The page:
The meniscus is an important shock absorbing elastic tissue in our knee joint. Each of us has a medial (inside) and lateral (outside) meniscus. The function of the meniscus includes:
- Shock absorption
- Improve stability of the knee
- Increase the contact area of the knee to reduce stress
In the younger patients, meniscus is usually damaged in sporting injuries during twisting motion of the knee. In the elderly, the meniscus is usually torn as part of the degenerative process of ageing.
The meniscus inherently has a very poor blood supply. Without the nutrients in the blood, the meniscus usually does not heal spontaneously.
Meniscus injury is usually torn by a knee injury that is associated with knee pain and swelling. The swelling of the involved knee joint usually develops over a few hours as opposed to the anterior cruciate ligament which tends to develop immediately. The pain may be localised to the medial (inside) or lateral (outside) of the knee depending on the site of the tear. The patient may also develop mechanical symptoms.
- Medial or lateral knee pain
- Delayed swelling
- Clicking sensation
- Locking of the knee
Locking of the knee occurs when a piece of the torn meniscus gets caught in between the femur (thigh bone) and tibia (calf bone), leading to a jammed knee. The patient will not be able to fully straighten the knee. At times, the patient may need to do certain manoeuvres to unlock the knee. Locking of the knee should be treated urgently.
X-rays and magnetic resonance imaging (MRI) of the knee should be performed to confirm diagnosis. X-rays of the knee is quite normal in patients with meniscus injury. MRI would usually be indicated to confirm clinical diagnosis of meniscus injury and to evaluate for other injuries such as cartilage injury and ligaments injury. MRI is radiation-free and has a very high detection rate.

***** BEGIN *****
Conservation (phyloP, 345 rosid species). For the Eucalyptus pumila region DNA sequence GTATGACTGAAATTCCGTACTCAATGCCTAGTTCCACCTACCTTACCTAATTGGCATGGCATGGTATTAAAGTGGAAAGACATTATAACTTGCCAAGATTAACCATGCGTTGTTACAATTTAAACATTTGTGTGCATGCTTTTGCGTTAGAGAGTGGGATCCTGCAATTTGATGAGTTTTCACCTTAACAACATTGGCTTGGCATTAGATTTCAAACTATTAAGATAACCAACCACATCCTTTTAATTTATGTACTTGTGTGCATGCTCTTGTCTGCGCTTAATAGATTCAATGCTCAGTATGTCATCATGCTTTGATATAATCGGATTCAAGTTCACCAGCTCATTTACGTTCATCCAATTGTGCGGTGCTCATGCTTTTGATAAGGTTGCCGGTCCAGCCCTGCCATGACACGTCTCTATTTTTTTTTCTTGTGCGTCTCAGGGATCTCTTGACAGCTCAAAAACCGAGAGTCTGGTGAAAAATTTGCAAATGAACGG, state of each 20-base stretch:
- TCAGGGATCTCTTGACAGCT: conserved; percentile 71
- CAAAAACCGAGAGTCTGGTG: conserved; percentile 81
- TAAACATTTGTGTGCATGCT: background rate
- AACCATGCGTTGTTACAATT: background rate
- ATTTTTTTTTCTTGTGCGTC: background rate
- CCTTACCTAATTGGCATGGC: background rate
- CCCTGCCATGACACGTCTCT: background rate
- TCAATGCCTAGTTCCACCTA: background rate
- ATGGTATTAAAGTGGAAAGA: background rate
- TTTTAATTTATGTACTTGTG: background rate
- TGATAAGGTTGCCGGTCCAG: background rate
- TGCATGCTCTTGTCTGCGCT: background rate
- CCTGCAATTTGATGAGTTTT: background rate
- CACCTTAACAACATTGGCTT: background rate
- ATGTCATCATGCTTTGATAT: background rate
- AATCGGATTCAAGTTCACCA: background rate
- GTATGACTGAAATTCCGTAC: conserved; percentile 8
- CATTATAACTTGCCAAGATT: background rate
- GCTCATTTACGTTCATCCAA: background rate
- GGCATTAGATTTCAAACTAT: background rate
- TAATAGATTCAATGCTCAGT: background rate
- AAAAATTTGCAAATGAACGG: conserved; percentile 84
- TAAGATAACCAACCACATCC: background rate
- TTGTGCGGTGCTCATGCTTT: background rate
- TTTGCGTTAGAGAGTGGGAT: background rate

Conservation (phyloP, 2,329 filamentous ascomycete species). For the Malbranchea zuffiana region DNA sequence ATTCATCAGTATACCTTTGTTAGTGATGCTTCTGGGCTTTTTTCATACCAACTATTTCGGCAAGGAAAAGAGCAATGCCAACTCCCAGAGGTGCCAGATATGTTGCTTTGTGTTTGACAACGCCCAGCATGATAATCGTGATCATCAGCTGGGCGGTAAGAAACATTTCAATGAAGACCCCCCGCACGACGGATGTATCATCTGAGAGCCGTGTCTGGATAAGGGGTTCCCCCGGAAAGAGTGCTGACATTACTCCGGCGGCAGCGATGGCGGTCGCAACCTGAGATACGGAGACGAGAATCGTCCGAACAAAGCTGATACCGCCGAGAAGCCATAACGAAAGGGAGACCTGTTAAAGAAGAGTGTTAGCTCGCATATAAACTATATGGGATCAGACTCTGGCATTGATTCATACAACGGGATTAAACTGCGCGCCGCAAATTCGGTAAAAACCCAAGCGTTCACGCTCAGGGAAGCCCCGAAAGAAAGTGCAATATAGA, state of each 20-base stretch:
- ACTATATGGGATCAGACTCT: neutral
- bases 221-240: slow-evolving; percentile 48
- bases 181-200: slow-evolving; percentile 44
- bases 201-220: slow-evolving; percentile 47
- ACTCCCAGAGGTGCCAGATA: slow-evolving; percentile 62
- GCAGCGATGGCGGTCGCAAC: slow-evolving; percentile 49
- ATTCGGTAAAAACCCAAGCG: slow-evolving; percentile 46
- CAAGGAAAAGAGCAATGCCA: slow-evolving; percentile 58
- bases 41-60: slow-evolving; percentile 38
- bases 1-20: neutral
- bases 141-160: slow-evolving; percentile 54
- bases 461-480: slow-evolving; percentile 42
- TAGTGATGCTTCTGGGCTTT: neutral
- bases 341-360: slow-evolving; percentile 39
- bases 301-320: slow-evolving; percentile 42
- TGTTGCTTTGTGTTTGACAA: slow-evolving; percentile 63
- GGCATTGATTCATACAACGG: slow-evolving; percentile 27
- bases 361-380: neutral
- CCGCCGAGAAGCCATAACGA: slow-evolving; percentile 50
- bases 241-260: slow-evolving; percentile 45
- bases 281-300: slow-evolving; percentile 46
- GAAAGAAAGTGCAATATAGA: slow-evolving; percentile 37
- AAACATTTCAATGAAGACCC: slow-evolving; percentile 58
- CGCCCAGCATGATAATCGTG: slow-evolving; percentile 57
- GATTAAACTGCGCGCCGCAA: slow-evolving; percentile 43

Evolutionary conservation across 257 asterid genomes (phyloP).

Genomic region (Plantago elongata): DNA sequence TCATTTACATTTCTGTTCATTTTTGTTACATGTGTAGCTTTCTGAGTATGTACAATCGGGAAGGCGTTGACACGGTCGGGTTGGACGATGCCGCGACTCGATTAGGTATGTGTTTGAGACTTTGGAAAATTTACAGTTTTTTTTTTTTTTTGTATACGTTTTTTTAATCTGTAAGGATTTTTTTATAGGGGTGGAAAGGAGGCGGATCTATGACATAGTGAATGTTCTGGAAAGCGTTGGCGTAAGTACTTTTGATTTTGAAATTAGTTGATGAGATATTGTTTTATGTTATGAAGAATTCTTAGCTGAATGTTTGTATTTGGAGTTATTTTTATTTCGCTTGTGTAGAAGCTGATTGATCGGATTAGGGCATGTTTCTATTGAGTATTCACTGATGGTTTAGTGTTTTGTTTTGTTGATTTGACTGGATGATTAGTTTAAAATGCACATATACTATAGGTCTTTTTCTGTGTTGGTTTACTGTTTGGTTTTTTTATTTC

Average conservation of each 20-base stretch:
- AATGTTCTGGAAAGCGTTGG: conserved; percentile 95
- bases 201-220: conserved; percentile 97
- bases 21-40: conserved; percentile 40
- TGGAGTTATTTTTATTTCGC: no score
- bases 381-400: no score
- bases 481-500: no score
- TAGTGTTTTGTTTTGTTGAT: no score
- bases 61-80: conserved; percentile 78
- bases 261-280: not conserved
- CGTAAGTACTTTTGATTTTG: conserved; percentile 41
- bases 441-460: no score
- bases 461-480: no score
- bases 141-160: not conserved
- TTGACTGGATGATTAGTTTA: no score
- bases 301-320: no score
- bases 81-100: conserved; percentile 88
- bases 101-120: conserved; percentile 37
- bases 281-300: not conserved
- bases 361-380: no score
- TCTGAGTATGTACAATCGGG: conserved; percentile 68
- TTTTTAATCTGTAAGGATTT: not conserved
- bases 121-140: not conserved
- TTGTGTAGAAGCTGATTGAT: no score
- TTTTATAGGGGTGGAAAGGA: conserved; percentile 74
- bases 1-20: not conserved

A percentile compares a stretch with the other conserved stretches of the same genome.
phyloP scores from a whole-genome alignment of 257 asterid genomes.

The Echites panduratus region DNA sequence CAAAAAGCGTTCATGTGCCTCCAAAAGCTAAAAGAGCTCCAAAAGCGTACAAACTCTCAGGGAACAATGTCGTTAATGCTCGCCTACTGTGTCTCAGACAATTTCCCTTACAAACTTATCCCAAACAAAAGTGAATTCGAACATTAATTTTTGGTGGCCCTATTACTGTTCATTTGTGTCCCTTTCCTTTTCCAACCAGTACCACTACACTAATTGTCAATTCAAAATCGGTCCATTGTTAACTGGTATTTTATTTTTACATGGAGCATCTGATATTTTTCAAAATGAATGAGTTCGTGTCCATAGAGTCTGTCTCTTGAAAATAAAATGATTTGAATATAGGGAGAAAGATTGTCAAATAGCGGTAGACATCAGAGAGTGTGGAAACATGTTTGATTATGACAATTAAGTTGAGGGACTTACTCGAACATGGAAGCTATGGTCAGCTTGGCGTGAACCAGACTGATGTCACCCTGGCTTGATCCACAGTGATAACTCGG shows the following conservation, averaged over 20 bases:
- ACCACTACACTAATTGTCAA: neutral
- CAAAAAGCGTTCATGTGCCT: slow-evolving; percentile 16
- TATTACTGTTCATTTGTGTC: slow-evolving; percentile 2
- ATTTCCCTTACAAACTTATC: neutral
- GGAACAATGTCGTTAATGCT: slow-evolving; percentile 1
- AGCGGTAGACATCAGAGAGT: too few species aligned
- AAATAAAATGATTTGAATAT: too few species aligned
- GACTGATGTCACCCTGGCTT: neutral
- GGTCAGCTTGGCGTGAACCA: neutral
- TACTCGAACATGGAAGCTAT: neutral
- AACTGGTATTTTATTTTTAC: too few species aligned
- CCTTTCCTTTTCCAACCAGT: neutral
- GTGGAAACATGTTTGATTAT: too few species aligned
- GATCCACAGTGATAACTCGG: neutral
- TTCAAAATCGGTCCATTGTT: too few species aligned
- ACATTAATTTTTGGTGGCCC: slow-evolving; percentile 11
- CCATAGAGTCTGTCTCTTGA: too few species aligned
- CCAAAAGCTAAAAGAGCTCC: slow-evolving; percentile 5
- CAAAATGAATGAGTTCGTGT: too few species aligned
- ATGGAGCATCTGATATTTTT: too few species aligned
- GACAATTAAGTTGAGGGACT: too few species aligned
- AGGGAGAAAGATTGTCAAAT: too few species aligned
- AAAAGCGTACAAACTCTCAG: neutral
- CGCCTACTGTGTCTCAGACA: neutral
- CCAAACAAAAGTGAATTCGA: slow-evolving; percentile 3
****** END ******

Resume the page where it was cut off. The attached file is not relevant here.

The treatment for meniscus injury should be individualised according to:
- patient demographics
- associated injuries
All patients with meniscus injury should undergo a course of physiotherapy, rest and anti-inflammatory medications.
Patients with locking of the knee are strongly recommended for arthroscopic (keyhole) knee surgery. Young patients with clicking or persistent pain should also undergo keyhole knee surgery. Associated injuries such as ligament injury or cartilage damage can be treated at the same surgery.
The meniscus can be repaired or partially debrided (trimmed off). The surgical decision depends on the quality of the torn meniscus and location of tear. Your orthopaedic surgeon will discuss in detail regarding the pro and con for each option. Both options would be performed by knee arthroscopy techniques (keyhole surgery). The surgery will be performed under general or regional anaesthesia. The surgery will take about 45 min to one hour. You can be discharged on the same day or be warded overnight. You may have to use crutches depending on your injuries and surgery. After surgery, you will need physiotherapy for about 3 to 6 months. Your surgeons will review your condition regularly after surgery to make sure your recovery is on track.